Detroit Tigers spring training: 10 story lines to watch, including first base and rotation

Detroit Free Press

Evan Petzold | Detroit Free Press

Despite COVID-19 concerns, the Detroit Tigers are returning to Lakeland, Florida, for spring training. It’s the unofficial start of the 2021 season and the beginning of new manager AJ Hinch’s era.

Pitchers and catchers report Wednesday, followed by the first full-team workout Feb. 22. The Tigers will play Grapefruit League games, along with intrasquad contests, starting with a matchup in Lakeland against the Phillies on Feb. 28..

For home games, the Tigers plan to allow 2,000 fans (20% of capacity) at Publix Field at Joker Marchant Stadium in Lakeland. For those in attendance, there will be pods of two and four seats. Face coverings are required.

Opening Day is set for 1:10 p.m. April 1 against Cleveland at Comerica Park.

FREE AGENTS: Tigers are likely done in free agency. Here’s how their signings impact the rebuild

PREDICTIONS FOR 2021: Miguel Cabrera, prospect debuts and clarity on future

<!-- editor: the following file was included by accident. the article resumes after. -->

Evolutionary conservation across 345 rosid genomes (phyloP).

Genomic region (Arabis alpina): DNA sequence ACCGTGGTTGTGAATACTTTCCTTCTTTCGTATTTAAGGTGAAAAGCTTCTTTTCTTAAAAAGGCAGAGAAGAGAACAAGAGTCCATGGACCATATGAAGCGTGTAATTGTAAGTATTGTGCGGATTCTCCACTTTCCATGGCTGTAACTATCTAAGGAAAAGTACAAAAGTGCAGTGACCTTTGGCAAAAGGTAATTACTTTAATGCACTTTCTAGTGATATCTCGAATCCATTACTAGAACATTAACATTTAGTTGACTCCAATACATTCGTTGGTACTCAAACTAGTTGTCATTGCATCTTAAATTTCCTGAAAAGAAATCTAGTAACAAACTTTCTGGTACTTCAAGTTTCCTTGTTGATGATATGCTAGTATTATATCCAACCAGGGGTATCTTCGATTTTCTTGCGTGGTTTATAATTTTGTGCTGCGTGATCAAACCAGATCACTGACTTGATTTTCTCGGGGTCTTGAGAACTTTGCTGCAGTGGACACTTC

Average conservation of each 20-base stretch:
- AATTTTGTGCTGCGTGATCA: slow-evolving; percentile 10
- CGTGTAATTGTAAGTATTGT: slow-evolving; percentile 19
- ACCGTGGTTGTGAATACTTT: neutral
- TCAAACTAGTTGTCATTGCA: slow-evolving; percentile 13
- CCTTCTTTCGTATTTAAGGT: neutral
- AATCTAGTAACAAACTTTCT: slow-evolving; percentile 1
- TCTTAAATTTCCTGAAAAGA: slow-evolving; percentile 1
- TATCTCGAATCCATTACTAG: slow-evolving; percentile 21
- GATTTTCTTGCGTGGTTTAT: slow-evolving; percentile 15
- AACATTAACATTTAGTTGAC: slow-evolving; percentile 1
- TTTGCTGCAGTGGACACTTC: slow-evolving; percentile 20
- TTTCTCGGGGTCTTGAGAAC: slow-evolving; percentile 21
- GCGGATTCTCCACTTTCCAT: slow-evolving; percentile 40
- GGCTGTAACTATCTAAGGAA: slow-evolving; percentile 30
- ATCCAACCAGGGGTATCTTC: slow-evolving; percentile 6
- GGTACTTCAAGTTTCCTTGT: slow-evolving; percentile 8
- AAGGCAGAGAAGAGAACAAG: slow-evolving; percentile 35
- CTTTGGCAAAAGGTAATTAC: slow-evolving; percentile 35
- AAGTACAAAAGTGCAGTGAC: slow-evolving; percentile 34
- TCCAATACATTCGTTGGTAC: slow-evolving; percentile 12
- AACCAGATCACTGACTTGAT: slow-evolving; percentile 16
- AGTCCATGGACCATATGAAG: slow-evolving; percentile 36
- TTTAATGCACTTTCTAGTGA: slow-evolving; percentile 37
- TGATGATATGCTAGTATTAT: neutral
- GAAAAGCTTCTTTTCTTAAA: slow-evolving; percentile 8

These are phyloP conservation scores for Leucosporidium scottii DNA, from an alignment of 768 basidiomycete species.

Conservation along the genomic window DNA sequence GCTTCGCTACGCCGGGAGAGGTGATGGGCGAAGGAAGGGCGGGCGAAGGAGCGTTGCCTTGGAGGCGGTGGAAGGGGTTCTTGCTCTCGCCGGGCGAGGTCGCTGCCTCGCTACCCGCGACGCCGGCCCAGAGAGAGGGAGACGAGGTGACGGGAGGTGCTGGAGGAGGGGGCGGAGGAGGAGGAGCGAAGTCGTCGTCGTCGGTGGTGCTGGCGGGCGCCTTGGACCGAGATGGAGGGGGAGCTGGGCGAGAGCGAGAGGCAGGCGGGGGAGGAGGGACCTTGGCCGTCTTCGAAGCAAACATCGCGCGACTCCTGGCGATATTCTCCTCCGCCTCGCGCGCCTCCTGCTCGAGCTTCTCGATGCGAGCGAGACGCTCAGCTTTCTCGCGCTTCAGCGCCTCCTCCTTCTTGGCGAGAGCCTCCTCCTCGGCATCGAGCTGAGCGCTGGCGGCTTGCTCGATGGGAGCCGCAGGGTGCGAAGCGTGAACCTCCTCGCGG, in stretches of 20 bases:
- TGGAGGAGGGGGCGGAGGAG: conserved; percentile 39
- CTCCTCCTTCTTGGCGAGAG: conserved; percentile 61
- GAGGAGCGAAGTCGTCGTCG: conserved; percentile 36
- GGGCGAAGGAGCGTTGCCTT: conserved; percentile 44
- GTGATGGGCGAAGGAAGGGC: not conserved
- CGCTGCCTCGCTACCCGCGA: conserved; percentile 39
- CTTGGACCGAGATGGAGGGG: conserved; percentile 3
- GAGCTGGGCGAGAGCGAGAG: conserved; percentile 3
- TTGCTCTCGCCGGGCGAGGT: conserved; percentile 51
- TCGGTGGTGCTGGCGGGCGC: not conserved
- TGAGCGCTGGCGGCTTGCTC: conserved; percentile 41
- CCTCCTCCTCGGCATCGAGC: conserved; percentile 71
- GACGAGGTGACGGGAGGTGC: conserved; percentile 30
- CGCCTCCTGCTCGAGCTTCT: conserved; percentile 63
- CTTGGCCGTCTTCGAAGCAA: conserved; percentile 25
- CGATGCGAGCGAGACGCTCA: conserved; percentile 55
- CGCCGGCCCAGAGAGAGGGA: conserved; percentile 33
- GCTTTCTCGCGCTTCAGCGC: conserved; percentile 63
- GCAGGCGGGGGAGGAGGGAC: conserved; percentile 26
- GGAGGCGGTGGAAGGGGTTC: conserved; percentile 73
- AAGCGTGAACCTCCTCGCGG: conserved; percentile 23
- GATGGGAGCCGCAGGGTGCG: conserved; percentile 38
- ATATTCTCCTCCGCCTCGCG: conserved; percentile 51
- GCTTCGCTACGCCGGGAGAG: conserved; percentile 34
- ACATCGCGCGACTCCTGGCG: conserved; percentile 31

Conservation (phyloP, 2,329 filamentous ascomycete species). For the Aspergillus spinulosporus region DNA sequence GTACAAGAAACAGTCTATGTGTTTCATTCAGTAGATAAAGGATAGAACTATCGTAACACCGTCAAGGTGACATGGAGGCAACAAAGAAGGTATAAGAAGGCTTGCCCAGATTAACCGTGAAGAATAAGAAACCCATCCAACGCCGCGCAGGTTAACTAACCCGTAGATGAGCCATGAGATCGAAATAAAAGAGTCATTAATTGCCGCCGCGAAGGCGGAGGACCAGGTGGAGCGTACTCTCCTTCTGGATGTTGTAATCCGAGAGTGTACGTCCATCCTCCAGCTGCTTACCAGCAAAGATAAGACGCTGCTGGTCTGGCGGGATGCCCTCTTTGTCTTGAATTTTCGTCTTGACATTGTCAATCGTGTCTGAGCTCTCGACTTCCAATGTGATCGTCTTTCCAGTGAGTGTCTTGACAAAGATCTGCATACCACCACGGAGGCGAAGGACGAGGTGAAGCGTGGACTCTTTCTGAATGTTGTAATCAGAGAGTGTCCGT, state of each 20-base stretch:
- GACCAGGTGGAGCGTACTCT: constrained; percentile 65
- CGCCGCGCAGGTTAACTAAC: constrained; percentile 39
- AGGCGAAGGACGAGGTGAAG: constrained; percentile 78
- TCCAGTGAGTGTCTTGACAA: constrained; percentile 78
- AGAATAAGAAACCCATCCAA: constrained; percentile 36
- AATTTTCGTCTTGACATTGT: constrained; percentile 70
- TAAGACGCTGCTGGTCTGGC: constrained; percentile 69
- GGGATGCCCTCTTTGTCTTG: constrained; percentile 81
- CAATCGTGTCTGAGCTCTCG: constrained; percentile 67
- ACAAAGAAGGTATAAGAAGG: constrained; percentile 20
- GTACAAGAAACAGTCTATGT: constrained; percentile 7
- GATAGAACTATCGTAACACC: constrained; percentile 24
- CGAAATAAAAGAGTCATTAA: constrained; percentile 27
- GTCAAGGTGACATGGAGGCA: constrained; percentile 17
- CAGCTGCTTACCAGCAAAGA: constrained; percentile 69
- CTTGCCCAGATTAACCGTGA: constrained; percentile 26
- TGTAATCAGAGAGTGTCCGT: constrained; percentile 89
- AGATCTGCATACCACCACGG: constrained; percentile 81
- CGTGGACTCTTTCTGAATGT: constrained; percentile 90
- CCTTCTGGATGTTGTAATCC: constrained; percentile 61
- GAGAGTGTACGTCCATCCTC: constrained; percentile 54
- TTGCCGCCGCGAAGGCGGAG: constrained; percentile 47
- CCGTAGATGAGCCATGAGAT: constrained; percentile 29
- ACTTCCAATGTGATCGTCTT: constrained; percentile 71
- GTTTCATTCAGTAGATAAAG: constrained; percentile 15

Here are 10 story lines to follow as the Tigers begin camp in Lakeland.

1. Finding a first baseman

The Tigers have five realistic options: Miguel Cabrera, Jeimer Candelario, Niko Goodrum, Jonathan Schoop and Renato Nunez. But none of them are locks for the full-time job. Cabrera’s health is a concern, Candelario is better suited at third base, Goodrum is slated to be a utility player and Schoop has never played the position. Nunez signed a minor-league deal Wednesday and has the power bat — 31 homers in 2019 for the Baltimore Orioles — to crack the big-league roster, but he needs to cut down his strikeouts.

A lover of versatility, Hinch could be left with a revolving door of first basemen this season.

[ Jonathan Schoop will do anything to ‘prove myself’ in 2021 season. Even play 1B ]

2. Developing the prospects

Four of the Tigers’ top prospects made their debuts last season: right-hander Casey Mize, lefty Tarik Skubal, third baseman Isaac Paredes and outfielder Daz Cameron. This year, expect to see right-hander Matt Manning, righty Franklin Perez and, possibly later in the season, esteemed outfielder Riley Greene. The Tigers hope to give catcher Jake Rogers — who hit .125 across 35 big-league games in 2019 — another chance in the majors. For the franchise to escape the rebuild and get back into postseason contention, these prospects need to demonstrate long-term sustainability. Mize and Skubal must improve from their rough MLB introductions last season. As for Spencer Torkelson, the No. 1 overall pick in 2020, he should get his MLB opportunity in 2022.